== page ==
All Things in Common
I like Clarence Jordan.
But if he were around for his 100th birthday this year, it’s unlikely he would feel honored by a virtual befriending or an electronic thumbs-up. Clarence — the Greek scholar, theologian, community-builder, social critic, prophet and farmer — would have wanted those thumbs in the dirt instead, planting seeds of justice and mercy. Or poking the ribs of the slothful to prod them into action or to jolt selfish numbskulls into radical generosity. These things Clarence would enjoy for a birthday celebration.
Clarence and his wife Florence, who would also be 100 this year, founded Koinonia Farm, a Christian community located just south of Americus, Georgia. This fall, Koinonia commemorates the Jordan birthdays as well as the 70th anniversary of their community. Habitat for Humanity’s founder Millard Fuller claimed that Clarence was the spiritual father of Habitat. This anniversary is an opportunity for all of us who are Habitat adherents to listen to Clarence, reflect on our calling and renew our commitment to this work.
Clarence as a spiritual ancestor carries personal meaning for me. I’m marking one other anniversary this year: Forty years ago, in 1972 as a sophomore in college, I read Dallas Lee’s book The Cotton Patch Evidence and first learned about Clarence and the Koinonia Farm “experiment.” I was deeply moved, but to explain why that book was so formative in my experience I have to back up four more years.
1968 was the high-water mark of a season of worldwide turbulence; many spirits, including the one we call Holy, were moving across the face of the earth. In August of that year, Clarence and Millard called a group of people to Koinonia and innovated, not from scratch, but with ideas and values that were classic, vintage gospel. Their October announcement of the Fund for Humanity was, I am convinced, more foundational to Habitat than our actual founding in 1976.
The Fund for Humanity was to be collective wealth, a common purse so to speak, that would birth partnership industries, partnership farming and, yes, partnership housing. “What the poor need is not charity but capital, not caseworkers but coworkers,” Clarence pronounced in words familiar to all of us in Habitat. “And what the rich need is a wise, honorable, and just way of divesting themselves of their overabundance.” Their vision was global (reaching everywhere) and universal (for everyone).
That same fall, four states over in central Texas, as a 16-year-old I was also in the midst of change and searching. I had heard the bid of Jesus calling me to follow him, but the path of discipleship, I found, was obscured by 2,000 years of religious and institutional clutter. I wandered one way and then the other until I spied a landmark, the koinonia of the first church in Jerusalem.
Koinonia is the Greek word usually translated as “community” or “fellowship” and most familiarly used in Acts 2:44: “The believers came together and had all things in common [koinonia].” My heart was stirred as I read how the people met daily and “broke bread at home and ate their food with glad and generous hearts, praising God and having the goodwill of all the people.” (Acts 2:47) This, I realized, was the fulfillment of Jesus’ command to leave everything and follow him. From that point, I was on the lookout for live, tangible, 20th-century examples of koinonia.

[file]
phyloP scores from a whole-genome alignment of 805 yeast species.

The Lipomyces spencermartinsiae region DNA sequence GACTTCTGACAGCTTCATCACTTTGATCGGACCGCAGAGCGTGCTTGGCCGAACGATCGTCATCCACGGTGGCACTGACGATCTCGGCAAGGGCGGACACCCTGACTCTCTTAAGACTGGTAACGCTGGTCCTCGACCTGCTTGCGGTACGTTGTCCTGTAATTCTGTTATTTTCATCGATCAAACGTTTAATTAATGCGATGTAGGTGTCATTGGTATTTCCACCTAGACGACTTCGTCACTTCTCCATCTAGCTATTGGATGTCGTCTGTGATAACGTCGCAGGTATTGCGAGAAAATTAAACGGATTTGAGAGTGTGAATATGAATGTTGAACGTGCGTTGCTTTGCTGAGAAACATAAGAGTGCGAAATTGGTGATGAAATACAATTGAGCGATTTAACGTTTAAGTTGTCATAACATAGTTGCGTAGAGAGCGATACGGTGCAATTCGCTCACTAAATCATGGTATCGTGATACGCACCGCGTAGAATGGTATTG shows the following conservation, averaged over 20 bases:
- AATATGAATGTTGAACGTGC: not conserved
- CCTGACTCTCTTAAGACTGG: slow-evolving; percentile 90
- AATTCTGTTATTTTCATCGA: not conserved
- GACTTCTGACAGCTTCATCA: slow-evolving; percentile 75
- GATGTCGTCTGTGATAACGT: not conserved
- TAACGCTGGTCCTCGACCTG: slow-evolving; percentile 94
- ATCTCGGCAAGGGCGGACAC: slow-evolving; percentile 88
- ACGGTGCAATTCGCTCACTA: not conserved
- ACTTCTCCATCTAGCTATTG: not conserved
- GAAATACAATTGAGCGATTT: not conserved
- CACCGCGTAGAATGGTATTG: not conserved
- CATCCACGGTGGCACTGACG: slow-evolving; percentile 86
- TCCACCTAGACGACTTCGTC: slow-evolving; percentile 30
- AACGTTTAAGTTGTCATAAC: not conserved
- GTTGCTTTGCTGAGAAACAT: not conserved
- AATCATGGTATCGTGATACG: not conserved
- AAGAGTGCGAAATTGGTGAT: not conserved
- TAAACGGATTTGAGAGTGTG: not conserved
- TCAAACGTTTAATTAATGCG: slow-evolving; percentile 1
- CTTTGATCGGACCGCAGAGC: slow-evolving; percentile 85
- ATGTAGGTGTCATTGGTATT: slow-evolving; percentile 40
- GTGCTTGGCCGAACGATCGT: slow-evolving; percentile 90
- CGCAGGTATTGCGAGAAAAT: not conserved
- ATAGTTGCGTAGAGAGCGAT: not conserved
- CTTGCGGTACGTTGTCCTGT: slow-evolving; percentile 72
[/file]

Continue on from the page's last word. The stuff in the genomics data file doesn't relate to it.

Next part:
In Koinonia’s story and the founding of Habitat, I saw a coherence and train of development that could only be attributed to the Holy Spirit. Jesus commanded us to give it all away and follow him. The early church did exactly that and found koinonia. Clarence envisioned a radical extrapolation of koinonia into the Fund for Humanity. Millard established Habitat as an organization that would package and propagate worldwide the Fund for Humanity. In the fullness of this vision everyone, “the whole crowd” as Millard would put it, would gather around the table and break bread with glad and generous hearts.
While Habitat’s roots took hold, my wife Nancy and I pursued, and made, a life in Christian community that took us to an inner-city neighborhood in Chicago. In 1976, I was able to make my first trip to Koinonia and had the privilege of meeting Florence. A few years later, as we started housing work in our Chicago neighborhood, I traveled back to Americus to consult at Habitat’s headquarters. Then, in a turn of events that I have never humanly been able to explain, we moved in 1986 to my hometown of Waco, Texas — a place where years earlier I could not see koinonia — to help start Habitat’s work here.
Several years ago I asked a friend and mentor who knew Clarence “back in the days” how she thought he would feel about the growth of his spiritual progeny called Habitat. She thought, smiled and said, “He might not understand it, for after all he was a farmer, but he would be pleased.”
The gift of Clarence is not that he rediscovered a specific formula of the early church or that he left us with some memorable sermons. It is that we have a brother who daily, in his boots caked with red Georgia mud, walks with us, encouraging us to be faithful and courageous and to persevere in our calling to contextualize the gospel truth we have been given.
Based in Waco, Joe Gatlin currently serves as director of field operations for Habitat for Humanity International. Visit www.koinoniapartners.org to learn more about this fall’s celebrations, which begin with a Clarence Jordan symposium Sept. 28-29.